In today's media column: Time Inc still firing people, Plenty folds, a new FCC chief, a crazy media idea that won't work, and more!

A tipster tells us that the 600 layoffs at Time Inc. aren't over yet: "Time Consumer Marketing's Promotions department axed 7 people yesterday." DO IT FASTER, Time Inc. Sheesh.

Your new FCC head will be Julius Genachowski, a Harvard Law classmate of Obama's who's worked at the FCC before, as well as at IAC Corp, and was considered the frontrunner for the job. He'll be in charge of managing the national switch to digital TV. See how boring FCC stories are when they're not about crazy right-wing ideologues? [Reuters]

Last September there was a rumor Al Gore might buy do-gooder environmental magazine Plenty. That turned out to be wrong, and then their funding fell through, and now the magazine is folding. Sad. [Folio]

Lynn Yaeger, the very popular painted-doll-style fashion writer who just got laid off from the Village Voice after 30 years, landed a gig blogging for New York magazine during fashion week. Christ, it's gotten so bad that we're talking about 30 year vets "landing" a "gig" for a week. And interpreting it as good news. Just your daily reminder that the job market is horrible. [NYO]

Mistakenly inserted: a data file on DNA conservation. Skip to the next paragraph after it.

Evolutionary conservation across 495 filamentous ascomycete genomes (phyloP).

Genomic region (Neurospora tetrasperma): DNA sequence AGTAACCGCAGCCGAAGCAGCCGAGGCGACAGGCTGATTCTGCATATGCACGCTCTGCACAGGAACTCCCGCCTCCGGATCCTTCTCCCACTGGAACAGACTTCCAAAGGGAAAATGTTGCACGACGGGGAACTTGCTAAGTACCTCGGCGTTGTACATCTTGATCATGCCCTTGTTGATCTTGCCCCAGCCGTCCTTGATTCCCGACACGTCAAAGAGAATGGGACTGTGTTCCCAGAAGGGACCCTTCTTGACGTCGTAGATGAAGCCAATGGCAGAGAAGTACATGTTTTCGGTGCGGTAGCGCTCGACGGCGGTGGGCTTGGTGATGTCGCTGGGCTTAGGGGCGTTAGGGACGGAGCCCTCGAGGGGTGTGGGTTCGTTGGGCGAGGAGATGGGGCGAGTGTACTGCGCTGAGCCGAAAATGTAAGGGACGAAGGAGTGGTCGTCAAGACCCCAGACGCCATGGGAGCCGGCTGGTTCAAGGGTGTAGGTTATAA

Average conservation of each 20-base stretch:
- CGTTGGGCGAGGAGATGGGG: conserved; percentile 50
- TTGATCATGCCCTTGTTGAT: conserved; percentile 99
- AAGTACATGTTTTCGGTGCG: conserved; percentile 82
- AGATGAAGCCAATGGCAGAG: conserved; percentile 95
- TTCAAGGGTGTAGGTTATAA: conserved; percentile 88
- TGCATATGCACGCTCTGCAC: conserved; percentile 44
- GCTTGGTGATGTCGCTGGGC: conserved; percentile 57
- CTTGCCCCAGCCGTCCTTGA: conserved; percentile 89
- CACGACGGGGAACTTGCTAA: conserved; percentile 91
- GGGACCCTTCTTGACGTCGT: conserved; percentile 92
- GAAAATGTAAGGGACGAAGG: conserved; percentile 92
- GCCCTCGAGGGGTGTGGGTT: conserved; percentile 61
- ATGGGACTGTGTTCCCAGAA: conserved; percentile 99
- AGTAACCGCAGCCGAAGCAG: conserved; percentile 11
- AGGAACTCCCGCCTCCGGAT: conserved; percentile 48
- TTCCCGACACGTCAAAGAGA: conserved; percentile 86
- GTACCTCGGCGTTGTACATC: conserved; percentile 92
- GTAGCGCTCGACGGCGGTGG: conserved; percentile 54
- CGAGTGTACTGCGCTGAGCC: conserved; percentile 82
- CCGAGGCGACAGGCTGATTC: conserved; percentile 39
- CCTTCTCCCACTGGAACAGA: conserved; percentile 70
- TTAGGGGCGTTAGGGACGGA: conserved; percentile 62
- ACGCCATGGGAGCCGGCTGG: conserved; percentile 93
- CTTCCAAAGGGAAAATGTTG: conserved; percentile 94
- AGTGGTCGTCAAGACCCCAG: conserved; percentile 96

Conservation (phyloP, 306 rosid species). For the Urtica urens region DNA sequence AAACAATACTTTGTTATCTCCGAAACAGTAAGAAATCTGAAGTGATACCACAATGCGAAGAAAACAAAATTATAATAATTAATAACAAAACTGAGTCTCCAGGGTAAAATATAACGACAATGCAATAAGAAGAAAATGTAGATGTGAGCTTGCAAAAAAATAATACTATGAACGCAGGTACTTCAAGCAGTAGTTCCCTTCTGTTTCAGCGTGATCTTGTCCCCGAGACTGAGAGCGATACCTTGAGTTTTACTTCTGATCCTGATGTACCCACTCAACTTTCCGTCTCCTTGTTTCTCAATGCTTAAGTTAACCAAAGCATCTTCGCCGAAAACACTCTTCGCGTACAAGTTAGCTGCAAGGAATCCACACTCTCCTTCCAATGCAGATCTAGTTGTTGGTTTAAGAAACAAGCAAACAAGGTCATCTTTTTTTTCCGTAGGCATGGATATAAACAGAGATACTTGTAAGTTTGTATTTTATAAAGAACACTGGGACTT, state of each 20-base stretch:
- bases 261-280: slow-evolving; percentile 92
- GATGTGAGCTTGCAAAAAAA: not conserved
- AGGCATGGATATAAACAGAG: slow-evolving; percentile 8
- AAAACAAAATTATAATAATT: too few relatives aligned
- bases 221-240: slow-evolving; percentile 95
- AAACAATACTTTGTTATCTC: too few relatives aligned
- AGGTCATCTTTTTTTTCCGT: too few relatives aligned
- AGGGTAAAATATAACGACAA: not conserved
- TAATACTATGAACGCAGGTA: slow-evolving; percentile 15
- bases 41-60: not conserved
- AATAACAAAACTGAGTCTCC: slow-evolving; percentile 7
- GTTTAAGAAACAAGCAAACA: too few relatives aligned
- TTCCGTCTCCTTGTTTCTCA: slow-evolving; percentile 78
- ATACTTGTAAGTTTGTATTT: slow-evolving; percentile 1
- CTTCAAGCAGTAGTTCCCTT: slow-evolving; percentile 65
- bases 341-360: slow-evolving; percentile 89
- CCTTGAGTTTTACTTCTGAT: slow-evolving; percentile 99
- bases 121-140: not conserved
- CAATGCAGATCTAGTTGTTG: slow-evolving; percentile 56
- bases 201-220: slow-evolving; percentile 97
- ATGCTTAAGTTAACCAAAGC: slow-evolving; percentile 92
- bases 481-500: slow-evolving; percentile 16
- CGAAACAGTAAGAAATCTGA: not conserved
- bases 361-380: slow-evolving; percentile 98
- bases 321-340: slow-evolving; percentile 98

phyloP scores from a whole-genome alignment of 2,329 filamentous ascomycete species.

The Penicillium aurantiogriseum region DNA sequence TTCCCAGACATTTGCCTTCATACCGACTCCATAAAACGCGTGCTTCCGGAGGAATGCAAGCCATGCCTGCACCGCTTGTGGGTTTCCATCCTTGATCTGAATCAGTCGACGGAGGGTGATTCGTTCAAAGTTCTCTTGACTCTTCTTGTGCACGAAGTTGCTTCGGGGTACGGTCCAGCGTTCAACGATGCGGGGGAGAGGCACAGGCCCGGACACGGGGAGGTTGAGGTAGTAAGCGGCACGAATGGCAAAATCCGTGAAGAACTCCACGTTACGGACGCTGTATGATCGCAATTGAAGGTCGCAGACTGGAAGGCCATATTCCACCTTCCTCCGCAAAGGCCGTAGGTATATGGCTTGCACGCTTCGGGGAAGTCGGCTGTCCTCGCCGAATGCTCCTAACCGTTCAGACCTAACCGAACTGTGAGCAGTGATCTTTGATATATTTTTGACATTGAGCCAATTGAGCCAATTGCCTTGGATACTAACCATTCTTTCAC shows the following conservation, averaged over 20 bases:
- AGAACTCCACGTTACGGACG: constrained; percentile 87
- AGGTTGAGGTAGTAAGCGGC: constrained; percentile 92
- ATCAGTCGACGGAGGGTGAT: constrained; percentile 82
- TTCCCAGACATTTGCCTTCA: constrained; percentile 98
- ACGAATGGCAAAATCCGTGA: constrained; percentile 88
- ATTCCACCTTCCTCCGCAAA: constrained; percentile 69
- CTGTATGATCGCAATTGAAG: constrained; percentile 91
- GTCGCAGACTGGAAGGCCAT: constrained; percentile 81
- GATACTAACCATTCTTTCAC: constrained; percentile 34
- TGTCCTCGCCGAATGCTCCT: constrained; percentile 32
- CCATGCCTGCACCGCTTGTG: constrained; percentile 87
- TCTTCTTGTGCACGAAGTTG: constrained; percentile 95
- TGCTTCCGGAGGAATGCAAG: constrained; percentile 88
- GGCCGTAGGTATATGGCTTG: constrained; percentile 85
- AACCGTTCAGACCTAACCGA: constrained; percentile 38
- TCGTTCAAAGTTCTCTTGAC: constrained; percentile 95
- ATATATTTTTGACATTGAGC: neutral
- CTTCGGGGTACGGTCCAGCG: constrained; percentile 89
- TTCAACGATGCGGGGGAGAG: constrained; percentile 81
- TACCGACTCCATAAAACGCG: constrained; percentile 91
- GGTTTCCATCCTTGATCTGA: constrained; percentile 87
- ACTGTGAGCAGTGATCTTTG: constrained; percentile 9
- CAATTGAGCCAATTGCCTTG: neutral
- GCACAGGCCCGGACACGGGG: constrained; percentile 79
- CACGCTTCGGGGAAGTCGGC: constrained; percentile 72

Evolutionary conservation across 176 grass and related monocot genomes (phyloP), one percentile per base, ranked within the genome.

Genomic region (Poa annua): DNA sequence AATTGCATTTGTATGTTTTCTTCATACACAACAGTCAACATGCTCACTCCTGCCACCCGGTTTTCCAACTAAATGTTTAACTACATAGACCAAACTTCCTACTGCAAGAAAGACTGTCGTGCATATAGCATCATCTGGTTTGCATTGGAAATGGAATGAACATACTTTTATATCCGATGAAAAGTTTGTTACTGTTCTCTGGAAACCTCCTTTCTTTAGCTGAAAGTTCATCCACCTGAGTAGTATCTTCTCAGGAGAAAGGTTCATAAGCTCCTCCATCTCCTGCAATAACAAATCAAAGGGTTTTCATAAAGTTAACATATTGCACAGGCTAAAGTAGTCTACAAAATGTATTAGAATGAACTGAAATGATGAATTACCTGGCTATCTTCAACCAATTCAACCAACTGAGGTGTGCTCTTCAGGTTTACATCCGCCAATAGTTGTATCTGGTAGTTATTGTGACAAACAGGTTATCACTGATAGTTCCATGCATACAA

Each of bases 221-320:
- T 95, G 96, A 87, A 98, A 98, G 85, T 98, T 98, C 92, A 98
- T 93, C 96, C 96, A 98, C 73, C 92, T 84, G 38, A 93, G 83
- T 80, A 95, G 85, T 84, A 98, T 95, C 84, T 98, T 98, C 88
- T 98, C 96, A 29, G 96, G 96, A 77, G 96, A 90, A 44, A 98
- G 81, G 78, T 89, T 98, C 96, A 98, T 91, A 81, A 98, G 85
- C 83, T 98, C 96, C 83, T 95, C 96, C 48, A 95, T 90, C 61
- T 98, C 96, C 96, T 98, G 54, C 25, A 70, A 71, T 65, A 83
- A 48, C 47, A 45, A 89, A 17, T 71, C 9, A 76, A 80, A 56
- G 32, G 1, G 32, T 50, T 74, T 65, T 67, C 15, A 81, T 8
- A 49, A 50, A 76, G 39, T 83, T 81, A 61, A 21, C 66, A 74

Times-hating New York Press founder Russ Smith interviews Spy founder Kurt Andersen about the media and politics. If you have the fortitude to read this please report in the comments. []

Wacky media story of the day: a startup called The Printed Blog will distribute free, twice-daily newspapers consisting of printed posts from local blogs in cities across the country. “Why hasn’t anyone tried to take the best content and bring it offline?” asks founder Joshua Karp. Well Joshua, because by doing so you eliminate all the cost efficiencies of publishing online in the first place, and should you be economically successful via an advertising model, you will instantly generate demands for payment from your unpaid blogger content providers, thereby fucking up your revenue stream, but we look forward to following your new business' inevitable spiral in one direction or the other. We won't say which. [Wired]